LA Considers Pros, Cons and Costs of 2024 Olympics Bid

Boston, the USOC's original pick to make a bid to the IOC, withdrew its bid earlier this year, opening the door for a third Los Angeles Olympics

Los Angeles took another step toward a bid to host the 2024 Summer Olympics Friday when a City Council committee evaluated a proposed agreement with the U.S. Olympic Committee.

The agreement, which serves as a commitment by city leaders that they will pursue the Olympics, could go before the full council for a vote Friday after its review by the Ad Hoc Committee on the 2024 Summer Olympics. The agreement will also involve the city in another, more complicated contract that was drawn up between the USOC and LA24, the nonprofit organization leading the Los Angeles bid.

During Friday's committee review, members said they favor pursuing the bid and called for continued council oversight of the process.

The 70-page contract, along with the 200-page draft bid book, were released only this week. City leaders have little time to evaluate them before Sept. 15, the deadline for the USOC to submit its bid city to the International Olympic Committee.

A vote by the full city council is expected Tuesday.

"We are all big fans," said Council President Herb Wesson. "We want to bring the Olympics to this great city, we're optimistic we can do that. But we have a financial responsibility."

In an analysis of the material presented to the city, City Administrative Officer Miguel Santana and Chief Legislative Analyst Sharon Tso recommended Thursday that the city stick to a set of principles if it chooses to move forward with the bid effort. They wrote that the city should ensure that "all agreements entered into and obligations made should fully protect the city's existing and future general fund base," and that the city should "maintain control over the decision-making processes on all issues that impact the operation of the city, its facilities and the quality of life for its residents."

They also recommended that "at no time will public funds be committed without the express authorization of the City Council and mayor," and the city should "make every effort to make the process and all related actions as transparent as possible."

They said that based on the information given to the city, "it is difficult to determine the fiscal impact and risk to the city of hosting the 2024 Games at this time." Santana and Tso did note that based on a preliminary review of the budget, one of the major capital projects, the Olympic Village, "may significantly exceed the projected $1 billion."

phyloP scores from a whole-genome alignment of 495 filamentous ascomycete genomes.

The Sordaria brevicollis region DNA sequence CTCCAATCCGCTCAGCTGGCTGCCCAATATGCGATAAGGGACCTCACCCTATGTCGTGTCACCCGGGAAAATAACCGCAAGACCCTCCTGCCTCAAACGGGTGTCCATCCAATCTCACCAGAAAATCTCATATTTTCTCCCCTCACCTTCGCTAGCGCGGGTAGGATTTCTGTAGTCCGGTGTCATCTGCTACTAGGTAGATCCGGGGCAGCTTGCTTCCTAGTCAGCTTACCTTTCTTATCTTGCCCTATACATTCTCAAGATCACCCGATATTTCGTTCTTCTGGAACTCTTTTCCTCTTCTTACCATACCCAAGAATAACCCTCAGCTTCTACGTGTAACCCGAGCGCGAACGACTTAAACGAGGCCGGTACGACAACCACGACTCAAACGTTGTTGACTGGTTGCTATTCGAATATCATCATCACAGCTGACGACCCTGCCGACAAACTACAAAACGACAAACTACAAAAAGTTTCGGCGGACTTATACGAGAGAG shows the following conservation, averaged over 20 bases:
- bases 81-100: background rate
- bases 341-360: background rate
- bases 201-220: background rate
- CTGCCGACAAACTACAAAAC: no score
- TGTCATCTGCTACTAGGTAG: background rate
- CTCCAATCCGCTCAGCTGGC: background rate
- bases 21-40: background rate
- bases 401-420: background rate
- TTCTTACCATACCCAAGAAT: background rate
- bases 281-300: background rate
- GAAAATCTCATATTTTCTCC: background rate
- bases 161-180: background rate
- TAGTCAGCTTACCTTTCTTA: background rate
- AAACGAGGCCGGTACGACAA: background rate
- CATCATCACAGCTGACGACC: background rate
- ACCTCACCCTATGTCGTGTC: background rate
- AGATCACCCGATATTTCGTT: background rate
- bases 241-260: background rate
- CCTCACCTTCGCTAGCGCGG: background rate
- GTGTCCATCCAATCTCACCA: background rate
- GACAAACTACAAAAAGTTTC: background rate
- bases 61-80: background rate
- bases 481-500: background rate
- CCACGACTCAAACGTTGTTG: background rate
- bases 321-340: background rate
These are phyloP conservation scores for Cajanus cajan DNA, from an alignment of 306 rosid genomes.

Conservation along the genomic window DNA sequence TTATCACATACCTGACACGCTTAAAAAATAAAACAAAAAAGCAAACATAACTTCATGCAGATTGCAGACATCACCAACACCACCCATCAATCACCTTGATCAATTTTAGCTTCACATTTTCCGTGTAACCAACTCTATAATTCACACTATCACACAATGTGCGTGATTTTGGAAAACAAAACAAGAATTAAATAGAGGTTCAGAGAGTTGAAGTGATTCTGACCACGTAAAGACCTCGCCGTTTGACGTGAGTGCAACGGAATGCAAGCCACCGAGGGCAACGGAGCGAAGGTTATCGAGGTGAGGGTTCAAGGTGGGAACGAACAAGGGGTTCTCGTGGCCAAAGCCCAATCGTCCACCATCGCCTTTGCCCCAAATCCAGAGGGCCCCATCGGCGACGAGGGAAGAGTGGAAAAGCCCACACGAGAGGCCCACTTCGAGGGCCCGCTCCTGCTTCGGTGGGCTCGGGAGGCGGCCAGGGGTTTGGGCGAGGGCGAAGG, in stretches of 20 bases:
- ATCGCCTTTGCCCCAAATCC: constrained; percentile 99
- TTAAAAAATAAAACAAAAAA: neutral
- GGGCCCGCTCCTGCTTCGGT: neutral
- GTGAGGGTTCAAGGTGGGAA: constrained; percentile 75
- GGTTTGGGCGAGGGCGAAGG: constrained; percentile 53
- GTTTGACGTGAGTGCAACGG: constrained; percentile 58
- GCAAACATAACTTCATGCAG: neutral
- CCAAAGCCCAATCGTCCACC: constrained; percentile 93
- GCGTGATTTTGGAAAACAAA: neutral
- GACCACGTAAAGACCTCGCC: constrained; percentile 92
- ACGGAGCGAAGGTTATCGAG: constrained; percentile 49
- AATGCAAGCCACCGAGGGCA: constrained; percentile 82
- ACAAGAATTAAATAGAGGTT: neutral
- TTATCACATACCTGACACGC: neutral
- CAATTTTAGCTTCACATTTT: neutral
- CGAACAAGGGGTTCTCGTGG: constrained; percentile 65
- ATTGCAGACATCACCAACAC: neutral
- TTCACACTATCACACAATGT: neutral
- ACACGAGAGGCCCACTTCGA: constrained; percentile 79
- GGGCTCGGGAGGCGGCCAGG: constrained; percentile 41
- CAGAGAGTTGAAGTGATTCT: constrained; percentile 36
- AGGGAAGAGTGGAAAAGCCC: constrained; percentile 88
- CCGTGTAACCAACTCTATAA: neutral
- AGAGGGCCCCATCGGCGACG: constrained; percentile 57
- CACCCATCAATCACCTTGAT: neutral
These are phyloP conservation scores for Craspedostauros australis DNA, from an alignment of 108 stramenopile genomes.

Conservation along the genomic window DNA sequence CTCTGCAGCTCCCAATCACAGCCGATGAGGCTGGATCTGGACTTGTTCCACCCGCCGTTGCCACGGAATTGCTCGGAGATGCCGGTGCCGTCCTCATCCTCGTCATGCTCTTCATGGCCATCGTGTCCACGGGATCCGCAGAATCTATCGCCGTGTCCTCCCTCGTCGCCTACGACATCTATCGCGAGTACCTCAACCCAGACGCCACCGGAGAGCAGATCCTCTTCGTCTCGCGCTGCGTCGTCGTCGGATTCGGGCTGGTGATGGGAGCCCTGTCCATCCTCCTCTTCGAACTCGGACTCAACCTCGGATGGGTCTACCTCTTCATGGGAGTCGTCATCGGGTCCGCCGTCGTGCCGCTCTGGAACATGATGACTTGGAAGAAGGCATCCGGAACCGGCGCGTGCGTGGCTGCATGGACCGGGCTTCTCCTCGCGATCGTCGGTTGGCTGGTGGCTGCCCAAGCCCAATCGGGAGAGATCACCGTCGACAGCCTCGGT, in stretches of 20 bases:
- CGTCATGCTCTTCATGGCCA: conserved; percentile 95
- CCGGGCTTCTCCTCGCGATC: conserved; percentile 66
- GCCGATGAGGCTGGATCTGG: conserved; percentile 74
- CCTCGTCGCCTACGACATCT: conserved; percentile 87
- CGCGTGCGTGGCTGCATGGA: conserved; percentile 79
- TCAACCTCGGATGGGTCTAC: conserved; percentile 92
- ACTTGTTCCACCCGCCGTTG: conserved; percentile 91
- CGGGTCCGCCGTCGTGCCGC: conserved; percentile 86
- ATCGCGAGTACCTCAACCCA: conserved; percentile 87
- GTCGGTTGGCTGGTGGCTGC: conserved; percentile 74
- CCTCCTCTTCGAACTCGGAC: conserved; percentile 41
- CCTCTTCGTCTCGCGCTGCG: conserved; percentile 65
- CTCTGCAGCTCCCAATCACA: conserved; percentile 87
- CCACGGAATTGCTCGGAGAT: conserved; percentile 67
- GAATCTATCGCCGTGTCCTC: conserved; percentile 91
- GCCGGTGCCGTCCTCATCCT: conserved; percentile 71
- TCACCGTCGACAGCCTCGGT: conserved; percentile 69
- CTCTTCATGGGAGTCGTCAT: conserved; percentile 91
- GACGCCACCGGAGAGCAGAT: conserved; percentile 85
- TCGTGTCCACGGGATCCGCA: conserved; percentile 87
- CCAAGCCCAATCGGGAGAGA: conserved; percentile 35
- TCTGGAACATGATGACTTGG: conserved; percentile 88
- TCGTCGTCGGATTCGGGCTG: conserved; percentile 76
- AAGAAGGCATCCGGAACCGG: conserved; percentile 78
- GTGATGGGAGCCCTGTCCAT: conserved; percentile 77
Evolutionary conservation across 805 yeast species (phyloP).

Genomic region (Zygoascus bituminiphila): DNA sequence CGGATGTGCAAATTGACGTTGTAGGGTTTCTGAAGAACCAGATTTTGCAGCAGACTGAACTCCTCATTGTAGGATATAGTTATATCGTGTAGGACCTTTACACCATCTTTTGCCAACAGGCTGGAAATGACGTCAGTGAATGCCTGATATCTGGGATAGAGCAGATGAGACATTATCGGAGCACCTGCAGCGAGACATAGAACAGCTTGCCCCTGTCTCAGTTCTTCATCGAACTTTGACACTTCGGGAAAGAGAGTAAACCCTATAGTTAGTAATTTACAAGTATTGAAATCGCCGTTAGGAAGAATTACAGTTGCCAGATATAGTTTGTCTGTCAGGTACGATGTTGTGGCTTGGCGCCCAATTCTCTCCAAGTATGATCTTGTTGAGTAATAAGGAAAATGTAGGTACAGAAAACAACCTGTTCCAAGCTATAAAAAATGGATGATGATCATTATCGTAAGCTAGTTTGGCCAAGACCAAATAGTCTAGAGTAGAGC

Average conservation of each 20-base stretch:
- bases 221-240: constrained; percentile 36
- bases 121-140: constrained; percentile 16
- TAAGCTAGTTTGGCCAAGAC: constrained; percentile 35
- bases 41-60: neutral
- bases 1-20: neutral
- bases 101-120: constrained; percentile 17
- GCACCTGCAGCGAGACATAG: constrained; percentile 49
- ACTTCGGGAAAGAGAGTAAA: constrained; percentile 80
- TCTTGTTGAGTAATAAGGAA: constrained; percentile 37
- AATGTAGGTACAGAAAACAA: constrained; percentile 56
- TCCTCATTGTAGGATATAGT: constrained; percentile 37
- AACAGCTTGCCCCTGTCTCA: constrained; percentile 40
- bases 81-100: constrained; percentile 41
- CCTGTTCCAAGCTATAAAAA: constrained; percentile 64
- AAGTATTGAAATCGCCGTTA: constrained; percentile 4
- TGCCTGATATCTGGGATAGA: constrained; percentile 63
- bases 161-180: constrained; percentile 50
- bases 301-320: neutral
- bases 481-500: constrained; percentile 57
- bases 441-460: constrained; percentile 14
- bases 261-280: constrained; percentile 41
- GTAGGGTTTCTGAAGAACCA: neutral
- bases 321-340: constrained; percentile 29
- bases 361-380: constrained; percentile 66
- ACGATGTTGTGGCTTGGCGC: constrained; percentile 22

The Olympic Village would be next to the Los Angeles River in Lincoln Heights -- in a Union Pacific rail yard known as the "Piggyback Yard" -- and calls for track and field and the opening and closing ceremonies to be held at a newly renovated Los Angeles Memorial Coliseum. The bid also designates sports venue clusters in downtown Los Angeles, Hollywood, the San Fernando Valley, coastal areas like Santa Monica, the area around UCLA and the South Bay.

At issue Friday might were such questions as whether the budget accurately estimates the potential costs. The city officials also were expected to look at a request by the USOC and the IOC that the city agree to pay for any cost overruns.

Other cities that have hosted the Olympic Games have signed onto this promise.

Boston, the USOC's original pick to make a bid to the IOC, withdrew after city leaders there refused to join the bid, citing the potential cost of the Games to taxpayers. Supporters of the bid have said they are not concerned by potential cost overruns, saying that unlike other cities, Los Angeles already has much of the needed sporting venues in place.

LA24 officials this week revealed that they are estimating the cost of hosting the 2024 Olympics in Los Angeles would be $4.1 billion, or $4.6 billion after a $400 million contingency fund and insurance are included. They are projecting that revenue from the Games will bring in $4.8 billion, resulting in a profit of $161 million going to LA24.

The budget anticipates that the International Olympic Committee will contribute $1.5 billion or 31 percent of the revenue, with domestic sponsorships and ticket revenue making up the other two-thirds.

The contracts and other bid materials will first be reviewed by the seven- member ad hoc committee, which is chaired by Wesson, with Councilman Gil Cedillo as vice chair. The other members are Councilmen Bob Blumenfield, Joe Buscaino, Paul Krekorian, Mitch O'Farrell and Curren Price.

Los Angeles previously hosted the Olympics in 1932 and 1984.

Copyright CNS - City News Service
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